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I decided not to look for references since I did not want to point anyone out, however I think we have all seen a rude comment on a poorly posed question several times.

There appears to be a sizable camp who believes that not putting effort into a question is "rude" and that it's then OK to be rude back. This can take different forms, a commenter might for example tell the OP off, or attack his person, or make fun at his expense.

Personally I feel that if you do not like a question, do not spend another minute to tell the OP unconstructively how he's "wasting your time." Move on instead, possibly with a vote to close if that is applicable.

The thing is, there are many users on this site who are very good at giving constructive criticism and I've seen it in even pretty hopeless cases. So personally when I see someone being rude I ask myself whether that person could not simply have waited for one of those other users to say something, or wait for the question to be closed, because when it is there is also a constructive explanation as to why it was closed.

What do people think? Are there cases where it is justified to be unconstructively rude? It could be good to have a source when a discussion like this comes up that you could point at and say, "the community at large thinks that..."'

Edit to clarify: I don't think this community is rude at all. The incidents that I think of are very rare. But when they happen it seems to be because of a difference of opinion of what is acceptable/justified/fun with no harm done, so there does seem to be a difference in opinion.

Regarding the comment that says that this can't be discussed, it is probably true.

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    I think nobody will come out and justify rudeness. In any case the "rudeness level" is subjective. While being nice and welcoming is the clear path for building a constructive site and we(almost) agree on that aggressive behavior shouldn't be tolerated, you will also see posters that feel comfortable with others cleaning and editing their questions and trying with a lot of effort to figure out what the questions mean. And that (sometimes) drain people's patience. – Dr. belisarius Feb 26 '14 at 15:44
  • I'm not sure I understand the last part. It drains the OP's patience that people are editing his post, or it drains other users patience that people are editing his post for the sake of their own understanding? – C. E. Feb 26 '14 at 15:57
  • @belisarius When I talk about rudeness I talk about things that could reasonably be understood as rude by the OP. And indeed users have been defending it, I've seen that many times and today such a comment got four votes as a "great comment" and one "xx for mod!" encouragement. The initial joke which could reasonably be considered rude to the OP got another compliment and more votes as "great comment." – C. E. Feb 26 '14 at 16:01
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    Without examples this is going to be a byzantine discussion. "Should we be nice?" ..."Oh yes". Sometimes one just shouldn't run away from the confrontation and does it for the sake of keeping a civilized voice. Example: mathematica.stackexchange.com/a/20130/193 (most comments were deleted, I think) – Dr. belisarius Feb 26 '14 at 16:15
  • @belisarius No deleted comments there, but almost all of the downvotes were cast after that comment from the OP. – rm -rf Feb 26 '14 at 16:53
  • @rm-rf Thanks. I think the deleted comment thread episode was at another similar situation. That stupid German doctor strikes again – Dr. belisarius Feb 26 '14 at 17:10
  • Pickett, If you can't take a joke that's actually telling you what you need to do in order to get constructive answers then there's something wrong with you. Now, I know I will receive responses along the lines of "bla bla bla he's new" to which I will respond that there is enough information -what you are advised to do when posting a question, in that same dialog box, so that's not really gonna work :) – Sektor Feb 26 '14 at 20:02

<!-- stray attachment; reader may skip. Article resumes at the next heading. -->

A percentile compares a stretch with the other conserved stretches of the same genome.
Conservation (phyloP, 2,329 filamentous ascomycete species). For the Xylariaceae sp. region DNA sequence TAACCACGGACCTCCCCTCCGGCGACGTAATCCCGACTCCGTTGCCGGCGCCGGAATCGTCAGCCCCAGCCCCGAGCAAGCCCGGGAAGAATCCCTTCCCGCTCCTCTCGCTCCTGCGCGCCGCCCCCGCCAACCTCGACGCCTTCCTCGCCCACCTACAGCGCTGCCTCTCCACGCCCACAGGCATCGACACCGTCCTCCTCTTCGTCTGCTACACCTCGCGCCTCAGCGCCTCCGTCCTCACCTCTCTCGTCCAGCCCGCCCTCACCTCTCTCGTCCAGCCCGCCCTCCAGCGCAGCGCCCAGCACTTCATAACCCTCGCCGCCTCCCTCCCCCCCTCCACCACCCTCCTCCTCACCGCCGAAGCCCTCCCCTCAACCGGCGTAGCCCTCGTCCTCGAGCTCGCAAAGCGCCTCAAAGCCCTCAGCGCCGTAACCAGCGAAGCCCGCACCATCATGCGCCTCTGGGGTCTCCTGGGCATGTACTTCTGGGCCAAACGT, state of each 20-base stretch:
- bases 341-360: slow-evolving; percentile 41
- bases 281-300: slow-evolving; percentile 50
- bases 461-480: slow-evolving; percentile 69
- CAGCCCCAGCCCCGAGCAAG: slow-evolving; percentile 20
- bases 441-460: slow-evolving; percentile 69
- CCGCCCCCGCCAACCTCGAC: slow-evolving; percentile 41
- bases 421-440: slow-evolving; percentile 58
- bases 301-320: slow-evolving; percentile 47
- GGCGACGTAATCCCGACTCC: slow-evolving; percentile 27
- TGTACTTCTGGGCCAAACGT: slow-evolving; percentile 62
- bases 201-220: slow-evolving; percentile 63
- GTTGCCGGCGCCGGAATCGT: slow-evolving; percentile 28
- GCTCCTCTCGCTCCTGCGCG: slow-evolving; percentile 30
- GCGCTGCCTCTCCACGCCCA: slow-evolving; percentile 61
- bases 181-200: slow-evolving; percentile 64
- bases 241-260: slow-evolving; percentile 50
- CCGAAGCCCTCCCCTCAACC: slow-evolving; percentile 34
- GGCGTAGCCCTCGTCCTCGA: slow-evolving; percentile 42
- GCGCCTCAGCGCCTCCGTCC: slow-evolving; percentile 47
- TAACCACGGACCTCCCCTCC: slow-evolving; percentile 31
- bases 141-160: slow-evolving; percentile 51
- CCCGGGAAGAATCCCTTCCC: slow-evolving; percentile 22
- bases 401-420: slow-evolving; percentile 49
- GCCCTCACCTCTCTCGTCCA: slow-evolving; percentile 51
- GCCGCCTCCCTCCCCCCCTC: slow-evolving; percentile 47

• @Sektor I don't think even the OP took offense in that particular example; but it's the principle. You can write two equally short sentences. They both get the message across. The first one makes a joke that is fun for experienced users. The second one is more straightforward and is explicitly helpful, instead of implicitly; which one do you choose? I think that as a general rule the second kind of sentence is better. But if you want to write a defense for the implicit and on some level rude sentence (on some level! Might not be a harmful level) that would be great. – C. E. Feb 26 '14 at 20:23
  • He didn't have the time to take offense :D Yes, it is the PRINCIPLE. Spot on ! :) No, I really don't want to write anything for a number of things - I don't have to explain my or the actions of another user; You do understand that writing a comment would not capture the pronunciation and sometimes comments and questions would be misinterpreted; I don't need to defend anything from anyone :) Have a nice evening /~ – Sektor Feb 26 '14 at 20:46
  • @Sektor Noone has criticized you so what have you got to defend; to write a defense for something means to write down the arguments which support that view objectively. I might do it myself, I'm starting to see that for the community at large a joke here or there is not the worst in the world. – C. E. Feb 26 '14 at 23:57
  • I am not saying anyone criticized me; If it counts - I welcome criticism - Free lessons :D I know what it means, thank you. That was my way of saying I would not get involved in the discussion at this time. Exactly and if people react to jokes the way I have seen them do, I do not want to be there when they get fired, for example :D – Sektor Feb 27 '14 at 0:16
  • @belisarius you mentioned me? :D – Yves Klett Mar 1 '14 at 10:24
  • @YvesKlett Really? Are you that German Doctor? O my! I haven't been able to remember your name for years! – Dr. belisarius Mar 1 '14 at 16:43
  • @belisarius (cannot find the emoticon for blowing a rasperry but you get the gist). – Yves Klett Mar 1 '14 at 17:24
  • @YvesKlett Our mods at your service: i.stack.imgur.com/6VzWc.png – Dr. belisarius Mar 2 '14 at 5:20
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I think that this is an important issue to bring up from time to time. This site is not bad or rude, especially compared to other programmers' forums (some of which have notoriously curt manners), but it is very important to maintain some standards.